If the federal government is truly serious about doing something with the AIDS virus, we need to take steps that would isolate the carriers of this plague.... It is difficult to understand the public policy towards AIDS. It is the first time in the history of civilization in which the carriers of a genuine plague have not been isolated from the general population, and in which this deadly disease for which there is no cure is being treated as a civil rights issue instead of the true health crisis it represents.
I know positively - yes Rieux I can say I know the world inside out as no one on earth is free from it. And I know too that we must keep endless watch on ourselves lest in careless moment we breathe in somebody's face and fasten the infection on him. What's natural is the microbe. All the rest- health integrity purity if you like - is a product of the human will of vigilance that must never falter. The good man the man who infects hardly anyone is the man who has the fewest lapses of attention. And it needs tremendous will-power a never ending tension of the mind to avoid such lapses. Yes Rieux it's a wearying business being plague-stricken. But it's still more wearying to refuse to be it. That's why everybody in the world today looks so tired everyone is more or less sick of plague. But that is also why some of us who want to get the plague out of their systems feel such desperate weariness a weariness from which nothing remains to set us free except death.
I'd been reading Daniel Defoe's Journal of the Plague Year when the [1992 Los Angeles] riots broke out and I began to see them both - L.A. and the London plague - as the same event. A time of crisis. A time when rich and poor get thrown together - and, suddenly one sees alternatives. I began to think about what happens when the containment of a presumed danger through the regimentation of space breaks down, such as when South-Central L.A. began to invade Beverly Hills.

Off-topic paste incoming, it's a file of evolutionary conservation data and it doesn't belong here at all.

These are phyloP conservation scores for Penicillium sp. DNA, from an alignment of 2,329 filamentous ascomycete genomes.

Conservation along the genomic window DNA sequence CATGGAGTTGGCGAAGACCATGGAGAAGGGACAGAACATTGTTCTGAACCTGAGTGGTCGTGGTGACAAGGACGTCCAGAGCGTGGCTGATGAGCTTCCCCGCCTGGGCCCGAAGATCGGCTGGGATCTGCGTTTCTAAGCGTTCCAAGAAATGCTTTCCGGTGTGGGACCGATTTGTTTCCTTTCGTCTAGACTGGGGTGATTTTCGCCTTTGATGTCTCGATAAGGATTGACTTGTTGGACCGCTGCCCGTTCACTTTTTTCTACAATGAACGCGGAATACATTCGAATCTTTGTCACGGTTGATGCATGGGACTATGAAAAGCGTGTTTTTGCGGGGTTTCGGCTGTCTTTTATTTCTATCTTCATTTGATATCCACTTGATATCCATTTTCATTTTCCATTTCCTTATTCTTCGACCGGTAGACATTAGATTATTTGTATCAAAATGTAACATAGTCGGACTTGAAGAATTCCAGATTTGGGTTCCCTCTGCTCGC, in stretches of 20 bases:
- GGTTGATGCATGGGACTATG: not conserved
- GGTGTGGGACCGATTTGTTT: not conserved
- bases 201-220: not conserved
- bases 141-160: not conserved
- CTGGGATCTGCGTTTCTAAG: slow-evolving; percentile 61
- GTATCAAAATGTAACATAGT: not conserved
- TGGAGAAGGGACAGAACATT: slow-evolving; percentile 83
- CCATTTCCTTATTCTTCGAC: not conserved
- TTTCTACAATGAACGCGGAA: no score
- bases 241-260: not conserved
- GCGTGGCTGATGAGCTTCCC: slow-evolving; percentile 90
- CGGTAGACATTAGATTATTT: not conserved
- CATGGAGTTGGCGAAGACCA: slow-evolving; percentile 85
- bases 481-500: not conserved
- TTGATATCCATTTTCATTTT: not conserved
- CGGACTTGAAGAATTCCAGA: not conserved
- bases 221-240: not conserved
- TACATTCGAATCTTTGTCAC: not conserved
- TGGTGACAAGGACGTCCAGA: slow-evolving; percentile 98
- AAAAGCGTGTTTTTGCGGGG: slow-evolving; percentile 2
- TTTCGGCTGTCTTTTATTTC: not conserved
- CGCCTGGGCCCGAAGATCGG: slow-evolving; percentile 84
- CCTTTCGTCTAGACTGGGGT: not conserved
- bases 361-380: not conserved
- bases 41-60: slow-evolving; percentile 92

I have long been of the Opinion, says he, that the Fire was a vast Blessing and the Plague likewise; it gave us Occasion to understand the Secrets of Nature which otherwise might have overwhelm'd us. (I busied my self with the right Order of the Draughts, and said nothing.) With what Firmness of Mind, Sir Chris. went on, did the People see their City devoured, and I can still remember how after the Plague and the Fire the Chearfulnesse soon returned to them: Forgetfulnesse is the great Mystery of Time. I remember, I said as I took a Chair opposite to him, how the Mobb applauded the Flames. I remember how they sang and danced by the Corses during the Contagion: that was not Chearfulnesse but Phrenzy. And I remember, also, the Rage and the Dying - These were the Accidents of Fortune, Nick, from which we have learned so much in this Generation. It was said, sir, that the Plague and the Fire were no Accidents but Substance, that they were the Signes of the Beast withinne. And Sir Chris. laughed at this. At which point Nat put his Face in: Do you call, sirs? Would you care for a Dish of Tea or some Wine? Some Tea, some Tea, cried Sir Chris. for the Fire gives me a terrible Thirst. But no, no, he continued when Nat had left the Room, you cannot assign the Causes of Plague or Fire to Sin. It was the negligence of Men that provoked those Disasters and for Negligence there is a Cure; only Terrour is the Hindrance. Terrour, I said softly, is the Lodestone of our Art.
It is high time for the living to get tough, for toughness is indispensable in the struggle to safeguard and develop the life-force; this will not detract from their goodness, as long as they stand courageously by the truth. There is ground for hope in the fact that among millions of decent, hard-working people there are only a few plague-ridden individuals, who do untold harm by appealing to the dark, dangerous drives of the armored average man and mobilizing him for political murder. There is but one antidote to the average man's predisposition to plague: his own feelings for true life. The life force does not seek power but demands only to play its full and acknowledged part in human affairs. It manifests itself through love, work and knowledge.